"It's California's way of ensuring that we are having qualified teachers teaching and giving us an opportunity to hire and get those folks through the last bit of the process," Trustee Joan Laursen said. "So it's important that we go through this process of waivers when we can."

The first candidate mentioned is Ryan Sweeney who has a bachelor's from California Polytechnic State University and has one year of experience teaching Spanish in the school district. He currently holds a single subject credential in history and has an authorization to teach introductory Spanish. He is also working on clearing his multiple subject credential.

Arely Labra Paredes is another candidate district staff is recommending. She has a bachelors from California State University, East Bay and has three years of experience teaching Spanish in the district. She currently holds a multiple subject credential and has a minor in Spanish.

She is working on clearing her bilingual, cross cultural, language and academic development authorization, just like the last two candidates Sebastian Martinez and Dayna Vickery.

Martinez also graduated from CSU East Bay and has one year of experience teaching Spanish dual immersion in the district. He holds a multiple subject credential and is fluent in Spanish.

Vickery, who graduated from San Francisco State, has over seven years of teaching experience. She currently holds a multiple subject credential and a degree in Spanish.

Hernandez said that depending on where they are in their tenure, after their second year the new hires could become tenured, which he said is likely because of the district's teacher induction program.

But he also said that if they don't complete their commitment to get their credentials while employed through the waiver, the district will not bring them back to renew the waiver and the board will have to look for another teacher the following year.

* The school board voted 4-1 to increase the trustee stipend by 5% starting in December.

The increase brings the total stipend for each board member to $463 monthly or $5,556 annually and would be effective December 2022.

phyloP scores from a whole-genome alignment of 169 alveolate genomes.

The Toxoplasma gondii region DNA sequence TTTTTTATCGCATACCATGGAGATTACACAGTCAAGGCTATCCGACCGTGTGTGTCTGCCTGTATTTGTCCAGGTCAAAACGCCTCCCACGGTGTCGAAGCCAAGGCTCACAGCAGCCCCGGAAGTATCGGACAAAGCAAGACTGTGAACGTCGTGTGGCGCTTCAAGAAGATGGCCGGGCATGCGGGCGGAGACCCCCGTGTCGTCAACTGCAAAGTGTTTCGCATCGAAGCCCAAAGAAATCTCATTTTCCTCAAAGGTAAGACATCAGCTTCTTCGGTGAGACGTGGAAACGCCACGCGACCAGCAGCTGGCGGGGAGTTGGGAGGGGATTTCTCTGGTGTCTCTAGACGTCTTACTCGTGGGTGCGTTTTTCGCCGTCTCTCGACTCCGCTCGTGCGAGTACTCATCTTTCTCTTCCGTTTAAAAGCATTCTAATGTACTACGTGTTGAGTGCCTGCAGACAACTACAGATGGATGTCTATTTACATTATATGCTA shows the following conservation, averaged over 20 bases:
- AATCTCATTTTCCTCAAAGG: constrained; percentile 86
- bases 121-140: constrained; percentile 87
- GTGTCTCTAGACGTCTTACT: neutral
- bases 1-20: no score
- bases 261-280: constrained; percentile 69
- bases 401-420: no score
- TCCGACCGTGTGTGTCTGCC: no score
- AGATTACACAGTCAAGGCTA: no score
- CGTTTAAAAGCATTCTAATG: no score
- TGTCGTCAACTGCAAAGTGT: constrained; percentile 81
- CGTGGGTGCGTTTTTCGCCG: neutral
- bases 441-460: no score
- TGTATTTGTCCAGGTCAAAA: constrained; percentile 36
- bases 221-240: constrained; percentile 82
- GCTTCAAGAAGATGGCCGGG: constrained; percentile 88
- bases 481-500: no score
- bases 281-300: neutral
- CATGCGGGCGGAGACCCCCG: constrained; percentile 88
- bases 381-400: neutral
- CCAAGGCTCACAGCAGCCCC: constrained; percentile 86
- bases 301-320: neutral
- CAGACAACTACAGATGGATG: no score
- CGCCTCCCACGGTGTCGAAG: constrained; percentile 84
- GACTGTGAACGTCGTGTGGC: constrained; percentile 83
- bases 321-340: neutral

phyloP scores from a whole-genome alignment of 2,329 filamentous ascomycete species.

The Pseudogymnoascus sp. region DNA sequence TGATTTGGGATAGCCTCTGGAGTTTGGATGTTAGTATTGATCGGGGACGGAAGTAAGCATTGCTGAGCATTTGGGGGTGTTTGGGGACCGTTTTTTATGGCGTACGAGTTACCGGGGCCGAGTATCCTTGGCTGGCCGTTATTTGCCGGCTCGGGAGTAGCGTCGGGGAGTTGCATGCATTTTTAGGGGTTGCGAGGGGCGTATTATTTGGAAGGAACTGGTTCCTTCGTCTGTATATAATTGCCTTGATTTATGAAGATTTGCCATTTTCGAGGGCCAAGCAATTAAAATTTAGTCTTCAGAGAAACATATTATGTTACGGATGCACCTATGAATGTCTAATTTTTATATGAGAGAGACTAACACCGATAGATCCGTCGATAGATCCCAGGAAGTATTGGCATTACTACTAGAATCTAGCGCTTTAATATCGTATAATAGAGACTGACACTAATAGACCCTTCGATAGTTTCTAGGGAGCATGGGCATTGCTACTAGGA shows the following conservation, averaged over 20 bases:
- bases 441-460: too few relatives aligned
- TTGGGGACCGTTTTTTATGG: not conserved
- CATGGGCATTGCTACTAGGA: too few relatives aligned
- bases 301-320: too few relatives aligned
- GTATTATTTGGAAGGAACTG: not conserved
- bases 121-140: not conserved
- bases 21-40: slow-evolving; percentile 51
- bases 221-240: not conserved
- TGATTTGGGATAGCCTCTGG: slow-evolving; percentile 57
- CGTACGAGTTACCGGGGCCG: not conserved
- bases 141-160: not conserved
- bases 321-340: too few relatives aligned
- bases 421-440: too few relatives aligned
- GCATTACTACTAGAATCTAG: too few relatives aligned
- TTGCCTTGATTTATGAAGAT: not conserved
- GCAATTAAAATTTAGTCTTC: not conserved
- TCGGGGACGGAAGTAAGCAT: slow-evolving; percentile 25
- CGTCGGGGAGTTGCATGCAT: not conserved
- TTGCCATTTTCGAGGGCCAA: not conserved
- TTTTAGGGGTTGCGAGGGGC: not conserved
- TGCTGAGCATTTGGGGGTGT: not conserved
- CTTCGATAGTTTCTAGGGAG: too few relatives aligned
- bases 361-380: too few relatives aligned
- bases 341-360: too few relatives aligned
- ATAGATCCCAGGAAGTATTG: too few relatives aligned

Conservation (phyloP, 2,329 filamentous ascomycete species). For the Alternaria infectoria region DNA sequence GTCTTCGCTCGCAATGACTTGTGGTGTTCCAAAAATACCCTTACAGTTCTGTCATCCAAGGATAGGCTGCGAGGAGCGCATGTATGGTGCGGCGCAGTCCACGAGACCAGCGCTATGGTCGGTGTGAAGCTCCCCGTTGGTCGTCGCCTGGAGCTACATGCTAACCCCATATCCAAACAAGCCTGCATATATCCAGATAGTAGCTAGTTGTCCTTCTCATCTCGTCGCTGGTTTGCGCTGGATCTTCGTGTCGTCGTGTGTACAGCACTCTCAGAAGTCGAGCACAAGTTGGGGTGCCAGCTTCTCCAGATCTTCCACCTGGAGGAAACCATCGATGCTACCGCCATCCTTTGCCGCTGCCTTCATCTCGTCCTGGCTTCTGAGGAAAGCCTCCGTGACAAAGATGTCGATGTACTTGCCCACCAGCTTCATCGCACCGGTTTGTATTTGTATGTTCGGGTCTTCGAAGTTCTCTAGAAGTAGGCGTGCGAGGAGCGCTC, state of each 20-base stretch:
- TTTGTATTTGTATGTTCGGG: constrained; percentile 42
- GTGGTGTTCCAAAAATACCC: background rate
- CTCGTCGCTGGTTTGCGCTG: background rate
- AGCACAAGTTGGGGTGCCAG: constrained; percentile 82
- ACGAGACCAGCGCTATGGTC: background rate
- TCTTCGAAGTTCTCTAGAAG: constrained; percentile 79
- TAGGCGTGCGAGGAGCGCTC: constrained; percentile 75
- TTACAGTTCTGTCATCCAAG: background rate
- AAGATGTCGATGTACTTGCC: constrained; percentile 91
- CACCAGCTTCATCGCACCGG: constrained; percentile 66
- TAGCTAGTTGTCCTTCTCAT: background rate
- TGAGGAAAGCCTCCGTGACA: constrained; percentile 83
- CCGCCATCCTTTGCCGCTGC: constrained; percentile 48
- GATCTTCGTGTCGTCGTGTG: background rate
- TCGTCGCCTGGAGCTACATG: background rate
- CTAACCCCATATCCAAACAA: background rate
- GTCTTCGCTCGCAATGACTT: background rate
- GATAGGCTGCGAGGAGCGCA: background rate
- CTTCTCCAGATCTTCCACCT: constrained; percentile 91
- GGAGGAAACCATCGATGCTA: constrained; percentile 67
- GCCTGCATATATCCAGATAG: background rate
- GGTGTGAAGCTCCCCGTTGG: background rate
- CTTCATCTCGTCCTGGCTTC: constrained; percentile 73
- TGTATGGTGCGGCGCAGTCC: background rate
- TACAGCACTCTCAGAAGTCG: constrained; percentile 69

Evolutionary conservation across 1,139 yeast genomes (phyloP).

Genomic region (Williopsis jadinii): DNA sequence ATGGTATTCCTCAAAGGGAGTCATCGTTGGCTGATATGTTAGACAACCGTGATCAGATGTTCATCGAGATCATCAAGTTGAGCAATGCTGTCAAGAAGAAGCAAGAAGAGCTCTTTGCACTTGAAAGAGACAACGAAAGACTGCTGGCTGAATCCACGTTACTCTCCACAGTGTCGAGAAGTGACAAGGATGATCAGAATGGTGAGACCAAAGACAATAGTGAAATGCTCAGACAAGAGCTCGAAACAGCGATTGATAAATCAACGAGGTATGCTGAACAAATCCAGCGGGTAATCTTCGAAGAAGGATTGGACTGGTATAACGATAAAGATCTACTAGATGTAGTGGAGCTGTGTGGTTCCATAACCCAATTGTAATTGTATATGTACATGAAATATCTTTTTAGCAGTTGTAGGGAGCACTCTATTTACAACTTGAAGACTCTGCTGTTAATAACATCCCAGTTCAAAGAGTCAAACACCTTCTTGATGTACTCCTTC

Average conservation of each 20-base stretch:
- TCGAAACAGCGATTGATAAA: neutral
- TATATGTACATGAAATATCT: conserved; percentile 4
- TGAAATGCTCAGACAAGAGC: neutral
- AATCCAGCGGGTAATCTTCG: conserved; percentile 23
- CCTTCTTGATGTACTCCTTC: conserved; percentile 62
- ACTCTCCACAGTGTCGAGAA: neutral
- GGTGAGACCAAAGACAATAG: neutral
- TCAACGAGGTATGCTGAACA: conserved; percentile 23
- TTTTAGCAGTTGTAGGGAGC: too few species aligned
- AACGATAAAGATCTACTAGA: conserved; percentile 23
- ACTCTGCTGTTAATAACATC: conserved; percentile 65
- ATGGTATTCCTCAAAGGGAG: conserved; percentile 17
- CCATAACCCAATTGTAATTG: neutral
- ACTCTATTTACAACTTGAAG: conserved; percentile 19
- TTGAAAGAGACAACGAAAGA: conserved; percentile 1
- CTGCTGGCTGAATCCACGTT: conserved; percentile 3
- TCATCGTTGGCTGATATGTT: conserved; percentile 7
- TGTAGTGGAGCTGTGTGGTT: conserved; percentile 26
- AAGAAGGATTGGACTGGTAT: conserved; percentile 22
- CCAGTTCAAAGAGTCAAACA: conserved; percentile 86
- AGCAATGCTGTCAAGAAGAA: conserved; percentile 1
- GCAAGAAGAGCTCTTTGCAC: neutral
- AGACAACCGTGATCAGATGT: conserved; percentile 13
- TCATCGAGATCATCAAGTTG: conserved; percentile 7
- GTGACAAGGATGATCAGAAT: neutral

Trustees are allowed to bring the matter of increasing the stipend by 5% every year but because of the uncertainty with the pandemic and how it would affect the budget, the last time the stipend was raised was in July 2018 when it increased to $441 per month ($5,292 annually).

Laursen was the one who brought it up this year and specified that it be applied to incoming board members, not outgoing ones such as herself and Miller.

"I think that while, of course, no one is taking this job for money ... It is a recognition that there are some costs that we bear out of pocket when we're serving," Laursen said. "It's not just our time, but there are lots of events that we attend that we pay for.

Board Vice President Steve Maher voted against the new stipend, saying that he has been voting against the item for many years. Student Trustee Annabelle Kim also opposed the measure, without explicitly stating why.

"In the past, I've refused to vote for this only because coming on to the board I said I would not come on earning anything," Maher said. "But I also understand, especially our board members that work, sometimes they have to take off work and they're not paid for taking off work and so this helps."